Thursday, August 9, 2012
The Secret River by Kate Grenville
For years I’d wanted to have a go at reading this, and when Grenville was again nominated for an Australian Prime Minister’s Award for Sarah Thornhill, the third book in the trilogy of which The Secret River is the first, I finally decided to begin at the beginning. This novel was a finalist for the Man Booker Prize in 2006, and won numerous other awards when it came out, for good reason. It is old-time storytelling, whose characters who begin life poor and grubby on the streets of London early in the nineteenth century, get “sent down” to Australia in a convict ship, earn their freedom, and scratch out an existence in that unholy land.
Grenville’s descriptions give us the crammed, cold, crooked, cobbled streets of London grimy with cold dust. She contrasts this with the dry heat of Australia, blazing with sun, and the wide open, unsettled (and unsettling) bigness of it. The Australian Aborigine is caught to perfection in her words…the thinness, the looseness of limbs, the blackness, the brows, the teeth, the joy, the dignity and fierceness. Her language is Dickensian, her story that of Australia.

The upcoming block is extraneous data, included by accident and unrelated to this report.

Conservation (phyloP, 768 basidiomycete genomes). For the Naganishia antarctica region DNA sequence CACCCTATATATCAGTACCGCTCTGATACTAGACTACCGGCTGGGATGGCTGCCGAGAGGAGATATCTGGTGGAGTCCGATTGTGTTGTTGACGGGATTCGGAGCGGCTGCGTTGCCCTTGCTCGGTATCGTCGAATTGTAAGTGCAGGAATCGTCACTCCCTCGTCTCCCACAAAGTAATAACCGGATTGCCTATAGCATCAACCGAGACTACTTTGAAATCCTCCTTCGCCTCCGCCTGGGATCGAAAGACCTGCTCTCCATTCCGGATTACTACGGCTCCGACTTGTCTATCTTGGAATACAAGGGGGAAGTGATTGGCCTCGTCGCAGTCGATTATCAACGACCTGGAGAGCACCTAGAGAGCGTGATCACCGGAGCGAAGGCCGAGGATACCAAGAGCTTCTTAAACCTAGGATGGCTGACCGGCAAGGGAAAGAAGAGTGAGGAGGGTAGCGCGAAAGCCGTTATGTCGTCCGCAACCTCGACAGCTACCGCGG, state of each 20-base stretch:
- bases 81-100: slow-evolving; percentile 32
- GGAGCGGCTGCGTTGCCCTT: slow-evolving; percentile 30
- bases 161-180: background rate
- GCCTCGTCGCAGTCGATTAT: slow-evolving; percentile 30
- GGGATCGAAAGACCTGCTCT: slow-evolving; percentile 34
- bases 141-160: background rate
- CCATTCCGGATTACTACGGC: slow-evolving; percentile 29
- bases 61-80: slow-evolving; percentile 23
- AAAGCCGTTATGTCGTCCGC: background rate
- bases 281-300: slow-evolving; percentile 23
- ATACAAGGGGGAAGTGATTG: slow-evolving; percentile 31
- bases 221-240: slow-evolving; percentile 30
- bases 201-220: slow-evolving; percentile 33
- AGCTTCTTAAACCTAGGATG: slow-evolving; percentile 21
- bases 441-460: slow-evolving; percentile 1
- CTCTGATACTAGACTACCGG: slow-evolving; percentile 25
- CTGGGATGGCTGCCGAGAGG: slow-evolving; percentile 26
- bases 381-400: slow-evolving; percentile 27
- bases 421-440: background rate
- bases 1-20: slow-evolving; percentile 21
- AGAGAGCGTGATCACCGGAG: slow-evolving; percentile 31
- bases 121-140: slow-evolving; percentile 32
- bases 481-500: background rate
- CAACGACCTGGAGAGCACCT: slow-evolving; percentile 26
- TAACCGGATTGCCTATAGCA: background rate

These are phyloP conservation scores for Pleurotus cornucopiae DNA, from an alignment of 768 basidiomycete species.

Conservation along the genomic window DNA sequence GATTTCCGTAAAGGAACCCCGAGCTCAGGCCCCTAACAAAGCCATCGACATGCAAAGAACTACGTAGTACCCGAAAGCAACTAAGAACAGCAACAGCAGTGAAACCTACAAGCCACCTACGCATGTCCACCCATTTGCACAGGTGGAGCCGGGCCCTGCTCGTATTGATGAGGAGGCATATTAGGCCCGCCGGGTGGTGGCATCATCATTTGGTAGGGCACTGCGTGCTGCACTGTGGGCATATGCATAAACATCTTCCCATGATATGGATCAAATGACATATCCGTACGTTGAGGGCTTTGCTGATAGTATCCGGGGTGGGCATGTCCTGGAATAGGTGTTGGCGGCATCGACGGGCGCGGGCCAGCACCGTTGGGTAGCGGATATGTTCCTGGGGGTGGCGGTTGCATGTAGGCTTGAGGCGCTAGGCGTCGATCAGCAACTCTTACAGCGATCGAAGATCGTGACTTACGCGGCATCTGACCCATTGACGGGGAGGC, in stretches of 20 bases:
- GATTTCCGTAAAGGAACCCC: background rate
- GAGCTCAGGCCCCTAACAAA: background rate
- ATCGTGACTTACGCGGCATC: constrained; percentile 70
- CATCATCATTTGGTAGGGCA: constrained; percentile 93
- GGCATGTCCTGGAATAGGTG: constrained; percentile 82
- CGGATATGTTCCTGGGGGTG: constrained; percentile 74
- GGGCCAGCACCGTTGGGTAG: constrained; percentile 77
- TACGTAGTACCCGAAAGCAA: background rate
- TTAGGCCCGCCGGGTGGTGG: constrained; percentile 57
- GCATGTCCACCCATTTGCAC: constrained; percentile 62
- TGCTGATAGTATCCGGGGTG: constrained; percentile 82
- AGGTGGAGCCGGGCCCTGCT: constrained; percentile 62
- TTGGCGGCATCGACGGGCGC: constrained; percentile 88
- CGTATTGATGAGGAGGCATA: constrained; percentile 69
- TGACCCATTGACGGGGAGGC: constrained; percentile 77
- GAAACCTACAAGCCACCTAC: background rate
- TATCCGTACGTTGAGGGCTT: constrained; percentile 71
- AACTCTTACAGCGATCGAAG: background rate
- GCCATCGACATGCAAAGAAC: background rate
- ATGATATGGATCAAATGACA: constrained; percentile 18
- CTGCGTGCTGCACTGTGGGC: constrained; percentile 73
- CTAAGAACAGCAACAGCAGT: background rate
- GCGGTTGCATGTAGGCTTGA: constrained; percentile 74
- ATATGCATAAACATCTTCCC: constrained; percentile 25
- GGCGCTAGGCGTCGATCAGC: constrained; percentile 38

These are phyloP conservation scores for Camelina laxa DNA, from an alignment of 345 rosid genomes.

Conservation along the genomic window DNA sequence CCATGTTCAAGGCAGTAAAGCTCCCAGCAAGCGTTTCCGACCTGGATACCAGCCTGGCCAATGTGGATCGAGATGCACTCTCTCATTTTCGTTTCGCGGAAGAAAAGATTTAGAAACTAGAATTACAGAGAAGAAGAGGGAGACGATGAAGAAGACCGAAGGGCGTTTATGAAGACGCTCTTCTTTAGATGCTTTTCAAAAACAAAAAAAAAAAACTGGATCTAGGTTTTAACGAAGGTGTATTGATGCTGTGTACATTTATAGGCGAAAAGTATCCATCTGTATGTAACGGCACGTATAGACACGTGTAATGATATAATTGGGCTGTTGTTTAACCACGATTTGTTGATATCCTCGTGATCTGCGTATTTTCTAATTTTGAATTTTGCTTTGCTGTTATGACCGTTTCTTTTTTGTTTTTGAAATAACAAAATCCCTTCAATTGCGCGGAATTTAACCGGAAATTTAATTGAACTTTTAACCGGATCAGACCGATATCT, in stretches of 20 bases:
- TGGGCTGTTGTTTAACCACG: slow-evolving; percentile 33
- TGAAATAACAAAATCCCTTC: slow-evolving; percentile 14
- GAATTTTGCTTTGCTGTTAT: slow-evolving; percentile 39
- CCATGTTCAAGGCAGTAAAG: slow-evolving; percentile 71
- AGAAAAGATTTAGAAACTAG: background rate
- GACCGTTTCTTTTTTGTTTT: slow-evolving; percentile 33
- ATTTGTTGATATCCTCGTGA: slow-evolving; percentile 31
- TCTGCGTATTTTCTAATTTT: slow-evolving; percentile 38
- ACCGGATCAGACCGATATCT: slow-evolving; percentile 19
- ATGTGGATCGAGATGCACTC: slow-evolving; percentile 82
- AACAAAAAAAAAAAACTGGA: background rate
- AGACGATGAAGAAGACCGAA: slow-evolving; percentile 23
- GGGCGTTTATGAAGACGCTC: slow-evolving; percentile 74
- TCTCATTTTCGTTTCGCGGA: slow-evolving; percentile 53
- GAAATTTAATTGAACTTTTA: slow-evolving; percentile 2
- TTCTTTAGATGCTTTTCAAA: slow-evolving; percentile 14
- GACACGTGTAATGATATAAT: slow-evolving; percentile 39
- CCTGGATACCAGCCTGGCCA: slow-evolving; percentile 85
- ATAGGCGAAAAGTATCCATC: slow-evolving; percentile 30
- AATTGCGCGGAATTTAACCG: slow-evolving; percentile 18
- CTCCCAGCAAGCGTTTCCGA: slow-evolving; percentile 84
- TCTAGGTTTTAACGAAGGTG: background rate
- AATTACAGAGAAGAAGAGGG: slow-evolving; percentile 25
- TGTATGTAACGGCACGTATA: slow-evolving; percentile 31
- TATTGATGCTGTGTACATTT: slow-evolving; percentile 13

Parts of this book are difficult to read, they seem so cruel. That man is a fearful and fearsome creature, we know. It is just painful to see ourselves through that glass so darkly reflected. I can hardly recommend this title enough. I have loved the writing of Kate Grenville forever, it seems. She has the potential for greatness, and while some of her books may not quite reach that level, this one does. I listened to this book on Blackstone Audio, narrated by the excellent Simon Vance.
For those who come away from this book with that breathless sense of needing to know how she did that, she has written a memoir about writing the novel called Searching For The Secret River: A Writing Memoir. I believe it took her as long to come down from writing it as it will take us to absorb it. I look forward to enjoying her skills again.
You can buy this book here: Tweet